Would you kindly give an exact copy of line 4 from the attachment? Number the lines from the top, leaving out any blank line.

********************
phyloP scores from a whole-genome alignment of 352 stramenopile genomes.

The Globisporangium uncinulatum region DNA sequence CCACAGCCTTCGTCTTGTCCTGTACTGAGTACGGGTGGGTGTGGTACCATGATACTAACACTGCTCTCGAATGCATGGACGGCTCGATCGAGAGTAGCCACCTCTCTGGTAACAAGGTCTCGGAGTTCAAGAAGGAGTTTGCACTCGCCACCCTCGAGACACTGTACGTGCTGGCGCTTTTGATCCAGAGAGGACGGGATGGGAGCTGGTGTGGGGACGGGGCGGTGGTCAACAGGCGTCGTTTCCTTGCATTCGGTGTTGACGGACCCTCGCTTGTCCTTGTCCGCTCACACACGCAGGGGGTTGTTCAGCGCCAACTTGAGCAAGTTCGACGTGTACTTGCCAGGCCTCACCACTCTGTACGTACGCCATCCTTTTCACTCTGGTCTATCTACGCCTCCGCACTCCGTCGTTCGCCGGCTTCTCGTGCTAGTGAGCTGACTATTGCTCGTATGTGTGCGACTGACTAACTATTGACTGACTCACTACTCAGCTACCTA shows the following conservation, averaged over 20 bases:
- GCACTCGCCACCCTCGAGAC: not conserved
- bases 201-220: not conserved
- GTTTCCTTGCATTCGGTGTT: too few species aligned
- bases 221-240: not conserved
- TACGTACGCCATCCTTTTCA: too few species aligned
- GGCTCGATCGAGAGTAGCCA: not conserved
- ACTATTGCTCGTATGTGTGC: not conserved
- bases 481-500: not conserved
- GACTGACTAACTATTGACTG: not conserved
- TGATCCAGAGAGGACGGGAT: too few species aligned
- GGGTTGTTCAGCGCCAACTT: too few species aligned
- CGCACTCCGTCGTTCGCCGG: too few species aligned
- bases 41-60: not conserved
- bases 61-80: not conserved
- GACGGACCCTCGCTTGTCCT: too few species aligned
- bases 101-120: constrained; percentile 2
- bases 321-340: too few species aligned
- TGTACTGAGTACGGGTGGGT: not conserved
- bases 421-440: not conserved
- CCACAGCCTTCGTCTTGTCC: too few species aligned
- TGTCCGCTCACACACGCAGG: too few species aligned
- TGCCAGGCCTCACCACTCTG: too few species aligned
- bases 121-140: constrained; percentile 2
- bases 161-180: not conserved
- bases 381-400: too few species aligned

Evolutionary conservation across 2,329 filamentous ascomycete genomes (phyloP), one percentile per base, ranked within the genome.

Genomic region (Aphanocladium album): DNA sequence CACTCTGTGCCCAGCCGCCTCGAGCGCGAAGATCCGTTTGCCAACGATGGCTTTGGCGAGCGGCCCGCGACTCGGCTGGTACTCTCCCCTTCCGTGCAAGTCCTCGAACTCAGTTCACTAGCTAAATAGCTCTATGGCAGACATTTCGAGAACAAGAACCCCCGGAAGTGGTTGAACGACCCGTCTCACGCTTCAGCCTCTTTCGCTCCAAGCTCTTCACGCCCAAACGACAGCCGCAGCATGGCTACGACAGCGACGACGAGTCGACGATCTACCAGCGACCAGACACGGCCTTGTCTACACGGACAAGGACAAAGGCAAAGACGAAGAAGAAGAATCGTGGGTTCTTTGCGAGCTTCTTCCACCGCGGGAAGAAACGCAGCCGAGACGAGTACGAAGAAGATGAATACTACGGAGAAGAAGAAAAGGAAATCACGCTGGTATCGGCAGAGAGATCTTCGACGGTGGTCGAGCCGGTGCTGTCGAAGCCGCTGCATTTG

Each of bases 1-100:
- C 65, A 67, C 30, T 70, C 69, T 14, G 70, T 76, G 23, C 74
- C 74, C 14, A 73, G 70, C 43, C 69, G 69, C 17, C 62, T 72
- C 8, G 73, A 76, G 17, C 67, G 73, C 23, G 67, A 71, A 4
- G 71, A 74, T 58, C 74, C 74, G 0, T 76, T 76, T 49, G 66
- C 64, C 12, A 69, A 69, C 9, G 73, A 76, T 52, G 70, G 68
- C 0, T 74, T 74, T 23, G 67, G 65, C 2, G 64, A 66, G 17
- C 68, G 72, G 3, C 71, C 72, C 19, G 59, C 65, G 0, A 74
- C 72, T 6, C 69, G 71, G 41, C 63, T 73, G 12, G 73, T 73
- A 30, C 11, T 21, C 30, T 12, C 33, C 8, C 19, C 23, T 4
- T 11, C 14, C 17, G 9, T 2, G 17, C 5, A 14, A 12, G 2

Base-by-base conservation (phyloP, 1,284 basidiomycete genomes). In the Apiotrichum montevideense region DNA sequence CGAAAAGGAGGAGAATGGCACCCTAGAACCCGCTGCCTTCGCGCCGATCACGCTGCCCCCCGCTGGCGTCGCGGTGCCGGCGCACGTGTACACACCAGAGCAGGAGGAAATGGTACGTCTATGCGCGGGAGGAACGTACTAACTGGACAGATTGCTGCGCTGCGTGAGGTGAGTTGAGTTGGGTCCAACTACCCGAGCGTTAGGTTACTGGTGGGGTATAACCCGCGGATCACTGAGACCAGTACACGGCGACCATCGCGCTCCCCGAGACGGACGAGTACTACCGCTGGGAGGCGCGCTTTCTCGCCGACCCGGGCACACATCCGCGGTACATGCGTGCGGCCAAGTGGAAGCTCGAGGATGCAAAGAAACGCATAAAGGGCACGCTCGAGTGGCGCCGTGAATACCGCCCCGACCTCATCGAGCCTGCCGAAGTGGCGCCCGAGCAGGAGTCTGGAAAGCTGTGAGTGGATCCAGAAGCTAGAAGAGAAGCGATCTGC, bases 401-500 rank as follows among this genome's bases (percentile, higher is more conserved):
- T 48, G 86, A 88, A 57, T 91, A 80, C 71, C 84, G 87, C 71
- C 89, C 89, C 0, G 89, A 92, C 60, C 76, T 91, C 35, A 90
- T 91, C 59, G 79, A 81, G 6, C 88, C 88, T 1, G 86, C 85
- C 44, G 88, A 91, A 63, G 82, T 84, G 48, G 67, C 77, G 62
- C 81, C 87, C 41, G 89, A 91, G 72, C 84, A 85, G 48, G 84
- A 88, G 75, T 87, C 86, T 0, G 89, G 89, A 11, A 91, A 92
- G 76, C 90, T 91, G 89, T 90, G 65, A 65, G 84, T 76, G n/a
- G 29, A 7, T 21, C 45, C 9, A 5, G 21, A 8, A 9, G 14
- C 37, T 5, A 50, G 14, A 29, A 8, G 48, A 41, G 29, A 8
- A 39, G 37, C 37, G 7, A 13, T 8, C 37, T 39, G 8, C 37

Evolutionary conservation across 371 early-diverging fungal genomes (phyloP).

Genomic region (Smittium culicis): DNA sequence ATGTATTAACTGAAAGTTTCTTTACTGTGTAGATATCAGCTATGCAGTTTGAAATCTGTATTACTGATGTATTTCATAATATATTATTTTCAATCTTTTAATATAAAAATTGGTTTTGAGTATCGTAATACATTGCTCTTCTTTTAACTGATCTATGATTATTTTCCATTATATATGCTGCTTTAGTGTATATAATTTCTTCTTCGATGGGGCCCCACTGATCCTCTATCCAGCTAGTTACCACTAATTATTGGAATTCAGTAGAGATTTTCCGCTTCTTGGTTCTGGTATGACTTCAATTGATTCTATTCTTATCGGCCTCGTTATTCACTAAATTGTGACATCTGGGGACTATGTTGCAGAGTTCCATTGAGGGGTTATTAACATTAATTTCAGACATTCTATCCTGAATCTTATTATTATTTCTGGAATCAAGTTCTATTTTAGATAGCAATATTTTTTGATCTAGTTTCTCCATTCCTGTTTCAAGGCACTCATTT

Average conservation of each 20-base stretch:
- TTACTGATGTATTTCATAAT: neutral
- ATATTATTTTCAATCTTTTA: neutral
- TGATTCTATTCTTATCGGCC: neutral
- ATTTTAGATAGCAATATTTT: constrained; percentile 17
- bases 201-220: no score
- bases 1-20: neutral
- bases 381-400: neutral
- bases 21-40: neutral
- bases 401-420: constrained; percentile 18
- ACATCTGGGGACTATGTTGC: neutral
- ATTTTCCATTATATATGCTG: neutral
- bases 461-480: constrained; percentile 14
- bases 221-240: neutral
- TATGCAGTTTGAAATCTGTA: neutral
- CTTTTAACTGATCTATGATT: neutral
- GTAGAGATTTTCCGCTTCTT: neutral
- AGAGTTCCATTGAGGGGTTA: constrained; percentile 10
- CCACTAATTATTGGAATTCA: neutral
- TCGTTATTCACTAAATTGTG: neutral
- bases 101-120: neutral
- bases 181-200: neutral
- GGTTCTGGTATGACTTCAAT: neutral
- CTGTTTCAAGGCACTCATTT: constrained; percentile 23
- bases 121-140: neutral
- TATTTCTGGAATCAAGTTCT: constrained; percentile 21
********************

- bases 201-220: not conserved